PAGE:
Lebanon’s merchants took a hit in 2021 by the country’s unprecedented economic and financial crisis with 35 percent of them shutting down their stores, according to the Beirut Traders Association…reports Asian Lite News
Adnan Rammal, representative of the trade sector in the Economic and Social Council, told Xinhua news agency that a large number of merchants had to close their stores last year as they were unable to cover the expenses in light of the drop in sales from 50 to 90 percent, varying among different sectors.
According to Rammal, the sectors that were most impacted include furniture, household appliances, electronics, and carpets, and the demand for food has also dropped by 40 percent.
Over the past two years, the country has witnessed an unprecedented financial crisis amid the shortage of the US dollar, which prompted a steep depreciation of the Lebanese pound.
As a result of the collapse of the local currency, citizens saw an obvious devaluation of their salaries.
Most of them are employed by the public sector and get paid in local currency, while only approximate of 20 percent of them receive their salaries in US dollars.
Moreover, the financial crisis forced banks to impose heavy restrictions on withdrawals from deposits, which has deteriorated people’s purchasing power.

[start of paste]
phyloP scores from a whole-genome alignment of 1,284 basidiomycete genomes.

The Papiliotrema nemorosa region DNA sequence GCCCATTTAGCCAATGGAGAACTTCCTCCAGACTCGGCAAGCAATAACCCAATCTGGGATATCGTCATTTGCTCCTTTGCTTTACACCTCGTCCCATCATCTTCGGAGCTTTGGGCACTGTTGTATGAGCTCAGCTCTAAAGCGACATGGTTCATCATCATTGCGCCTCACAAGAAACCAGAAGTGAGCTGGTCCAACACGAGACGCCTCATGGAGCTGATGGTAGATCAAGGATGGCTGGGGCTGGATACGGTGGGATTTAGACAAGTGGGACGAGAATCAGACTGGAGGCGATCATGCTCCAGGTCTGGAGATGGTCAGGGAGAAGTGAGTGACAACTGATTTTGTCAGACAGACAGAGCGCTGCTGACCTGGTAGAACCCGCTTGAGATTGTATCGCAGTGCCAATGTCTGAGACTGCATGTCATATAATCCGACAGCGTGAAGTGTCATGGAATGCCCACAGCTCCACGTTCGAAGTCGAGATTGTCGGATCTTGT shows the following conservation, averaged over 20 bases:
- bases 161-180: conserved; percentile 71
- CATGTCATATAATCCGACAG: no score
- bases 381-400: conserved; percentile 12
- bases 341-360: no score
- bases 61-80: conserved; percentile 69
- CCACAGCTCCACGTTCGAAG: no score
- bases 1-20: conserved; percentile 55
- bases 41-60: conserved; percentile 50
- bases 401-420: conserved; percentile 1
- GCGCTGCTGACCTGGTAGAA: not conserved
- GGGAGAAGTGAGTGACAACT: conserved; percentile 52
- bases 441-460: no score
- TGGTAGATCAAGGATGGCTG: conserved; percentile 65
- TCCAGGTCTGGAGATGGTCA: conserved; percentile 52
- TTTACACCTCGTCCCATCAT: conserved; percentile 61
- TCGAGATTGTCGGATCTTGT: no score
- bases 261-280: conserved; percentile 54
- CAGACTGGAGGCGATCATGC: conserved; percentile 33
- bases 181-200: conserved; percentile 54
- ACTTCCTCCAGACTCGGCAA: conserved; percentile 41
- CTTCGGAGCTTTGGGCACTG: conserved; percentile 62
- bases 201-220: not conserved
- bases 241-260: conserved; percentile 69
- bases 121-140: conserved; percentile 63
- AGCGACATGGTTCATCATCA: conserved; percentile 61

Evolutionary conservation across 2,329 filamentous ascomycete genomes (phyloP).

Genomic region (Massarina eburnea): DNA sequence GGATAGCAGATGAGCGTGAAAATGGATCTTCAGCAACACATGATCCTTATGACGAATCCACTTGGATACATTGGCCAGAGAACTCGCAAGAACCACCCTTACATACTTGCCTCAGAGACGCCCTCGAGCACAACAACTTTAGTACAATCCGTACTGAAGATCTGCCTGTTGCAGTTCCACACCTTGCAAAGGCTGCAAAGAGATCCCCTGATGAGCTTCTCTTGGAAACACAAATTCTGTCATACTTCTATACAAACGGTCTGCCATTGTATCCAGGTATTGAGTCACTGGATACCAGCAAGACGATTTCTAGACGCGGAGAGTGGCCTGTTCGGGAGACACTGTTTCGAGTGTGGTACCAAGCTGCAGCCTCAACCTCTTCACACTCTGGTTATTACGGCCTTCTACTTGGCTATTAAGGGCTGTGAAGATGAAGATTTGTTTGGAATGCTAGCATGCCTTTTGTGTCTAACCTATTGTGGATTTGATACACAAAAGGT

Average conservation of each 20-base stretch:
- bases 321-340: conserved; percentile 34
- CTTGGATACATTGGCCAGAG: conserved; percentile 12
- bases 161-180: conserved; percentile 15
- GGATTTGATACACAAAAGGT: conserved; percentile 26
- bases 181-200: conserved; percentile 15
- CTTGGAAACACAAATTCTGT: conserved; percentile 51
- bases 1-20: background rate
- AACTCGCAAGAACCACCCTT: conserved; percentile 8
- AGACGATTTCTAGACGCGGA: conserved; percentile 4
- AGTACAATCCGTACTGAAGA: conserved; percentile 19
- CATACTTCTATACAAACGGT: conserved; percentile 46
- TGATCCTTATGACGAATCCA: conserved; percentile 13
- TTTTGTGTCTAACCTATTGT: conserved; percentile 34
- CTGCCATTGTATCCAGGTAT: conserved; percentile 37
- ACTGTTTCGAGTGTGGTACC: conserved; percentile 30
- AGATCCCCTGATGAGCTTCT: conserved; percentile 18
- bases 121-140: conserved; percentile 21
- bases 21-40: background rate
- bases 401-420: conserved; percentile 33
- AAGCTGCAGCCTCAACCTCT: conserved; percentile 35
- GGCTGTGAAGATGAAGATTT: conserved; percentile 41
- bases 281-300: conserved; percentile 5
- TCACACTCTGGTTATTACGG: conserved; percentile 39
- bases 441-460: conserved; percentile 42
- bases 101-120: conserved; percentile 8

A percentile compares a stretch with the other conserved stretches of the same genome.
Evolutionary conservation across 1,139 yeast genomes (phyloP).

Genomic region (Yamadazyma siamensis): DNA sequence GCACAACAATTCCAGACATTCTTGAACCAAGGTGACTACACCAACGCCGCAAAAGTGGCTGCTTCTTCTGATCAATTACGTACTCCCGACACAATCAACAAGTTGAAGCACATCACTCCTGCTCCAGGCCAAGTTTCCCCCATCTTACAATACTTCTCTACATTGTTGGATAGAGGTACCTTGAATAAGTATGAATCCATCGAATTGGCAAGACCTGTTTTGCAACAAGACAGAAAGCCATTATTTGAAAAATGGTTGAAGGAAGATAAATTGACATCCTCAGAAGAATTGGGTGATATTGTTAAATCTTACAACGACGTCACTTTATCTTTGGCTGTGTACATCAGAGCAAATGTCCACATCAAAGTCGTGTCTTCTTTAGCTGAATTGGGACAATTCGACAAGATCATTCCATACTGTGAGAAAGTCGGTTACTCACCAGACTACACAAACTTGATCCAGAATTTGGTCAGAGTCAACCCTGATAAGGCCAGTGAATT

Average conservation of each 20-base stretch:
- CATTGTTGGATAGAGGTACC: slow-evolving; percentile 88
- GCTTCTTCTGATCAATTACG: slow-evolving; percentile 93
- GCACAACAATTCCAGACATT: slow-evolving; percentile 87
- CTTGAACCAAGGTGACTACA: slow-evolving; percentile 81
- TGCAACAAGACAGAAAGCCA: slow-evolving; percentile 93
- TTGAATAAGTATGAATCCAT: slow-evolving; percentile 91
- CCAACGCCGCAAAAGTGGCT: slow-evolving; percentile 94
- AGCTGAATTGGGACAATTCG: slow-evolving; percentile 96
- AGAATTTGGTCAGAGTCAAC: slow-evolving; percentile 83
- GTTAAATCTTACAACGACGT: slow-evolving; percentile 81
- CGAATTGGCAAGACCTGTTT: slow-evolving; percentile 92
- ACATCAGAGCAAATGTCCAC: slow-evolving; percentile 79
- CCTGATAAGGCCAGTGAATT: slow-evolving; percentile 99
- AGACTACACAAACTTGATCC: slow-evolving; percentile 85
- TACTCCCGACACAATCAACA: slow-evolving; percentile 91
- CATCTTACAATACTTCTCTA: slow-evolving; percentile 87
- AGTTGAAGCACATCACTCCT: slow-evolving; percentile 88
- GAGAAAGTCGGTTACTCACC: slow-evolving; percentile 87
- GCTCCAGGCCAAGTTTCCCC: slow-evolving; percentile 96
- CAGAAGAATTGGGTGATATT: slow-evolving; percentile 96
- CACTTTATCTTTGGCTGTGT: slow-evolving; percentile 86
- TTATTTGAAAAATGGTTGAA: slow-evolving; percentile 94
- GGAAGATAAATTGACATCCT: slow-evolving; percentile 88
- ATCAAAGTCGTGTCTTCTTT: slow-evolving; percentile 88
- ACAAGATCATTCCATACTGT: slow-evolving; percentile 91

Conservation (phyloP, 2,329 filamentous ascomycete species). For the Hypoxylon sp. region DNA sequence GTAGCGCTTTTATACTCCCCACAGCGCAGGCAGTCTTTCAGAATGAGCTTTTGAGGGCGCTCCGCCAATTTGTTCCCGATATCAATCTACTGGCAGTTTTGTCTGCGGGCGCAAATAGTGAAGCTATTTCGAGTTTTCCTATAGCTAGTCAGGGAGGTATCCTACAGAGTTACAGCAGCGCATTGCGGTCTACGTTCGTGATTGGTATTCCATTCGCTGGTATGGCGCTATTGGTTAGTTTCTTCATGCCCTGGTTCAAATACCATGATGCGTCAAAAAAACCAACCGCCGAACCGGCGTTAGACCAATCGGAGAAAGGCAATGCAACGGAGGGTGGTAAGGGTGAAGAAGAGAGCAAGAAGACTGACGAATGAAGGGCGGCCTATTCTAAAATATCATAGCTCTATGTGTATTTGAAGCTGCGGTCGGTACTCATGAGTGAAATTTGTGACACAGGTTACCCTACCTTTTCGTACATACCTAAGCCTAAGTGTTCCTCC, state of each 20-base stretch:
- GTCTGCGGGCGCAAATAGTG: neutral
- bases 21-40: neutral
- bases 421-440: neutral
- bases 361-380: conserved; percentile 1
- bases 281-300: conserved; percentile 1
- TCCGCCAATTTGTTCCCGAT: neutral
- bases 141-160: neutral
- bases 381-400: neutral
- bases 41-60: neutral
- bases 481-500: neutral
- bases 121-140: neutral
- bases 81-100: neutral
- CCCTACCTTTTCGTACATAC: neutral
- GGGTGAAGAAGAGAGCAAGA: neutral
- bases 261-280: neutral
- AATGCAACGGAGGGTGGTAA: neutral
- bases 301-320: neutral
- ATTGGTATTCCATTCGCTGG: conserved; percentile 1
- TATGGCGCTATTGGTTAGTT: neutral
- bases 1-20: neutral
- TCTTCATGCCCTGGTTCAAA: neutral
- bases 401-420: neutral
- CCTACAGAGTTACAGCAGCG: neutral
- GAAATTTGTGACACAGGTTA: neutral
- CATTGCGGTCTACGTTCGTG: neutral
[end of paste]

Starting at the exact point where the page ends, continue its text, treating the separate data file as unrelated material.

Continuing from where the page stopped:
Mohamad Rayes, the owner of a men’s clothes shop in Hamra, told Xinhua that sales at his shop dropped by over 80 percent compared to the pre-crisis years of 2017 and 2018, as people have been focusing their consumption on necessities.
“If we do not see any improvement in demand during the coming summer season, we will have to close doors and lay off employees,” he said.
For his part, Abed Ramadan, sales manager at Dallas, a famous clothes shop in Hamra, told Xinhua that his store has gained no profits since last summer, but the owner is keeping the shop open.
“Any decision to shut down the store will deprive several families from a source of income,” he said, adding that his store will not import new clothes for the coming summer season given the deteriorating living conditions of the Lebanese and the political instability.
Meanwhile, Tony Eid, head of Achrafieh’s Merchants Association, told Xinhua that a number of merchants are still in the market as some of the operation costs, such as electricity, rent, and salaries, can still be paid in Lebanese pound, which is cheaper.
He called on the government to follow a clear economic and financial strategy by adopting a specific exchange rate of the U.S. dollar to the Lebanese pound.
“We can no longer receive checks or credit card payments by our clients as the exchange rate in the bank is lower than that of the parallel market.”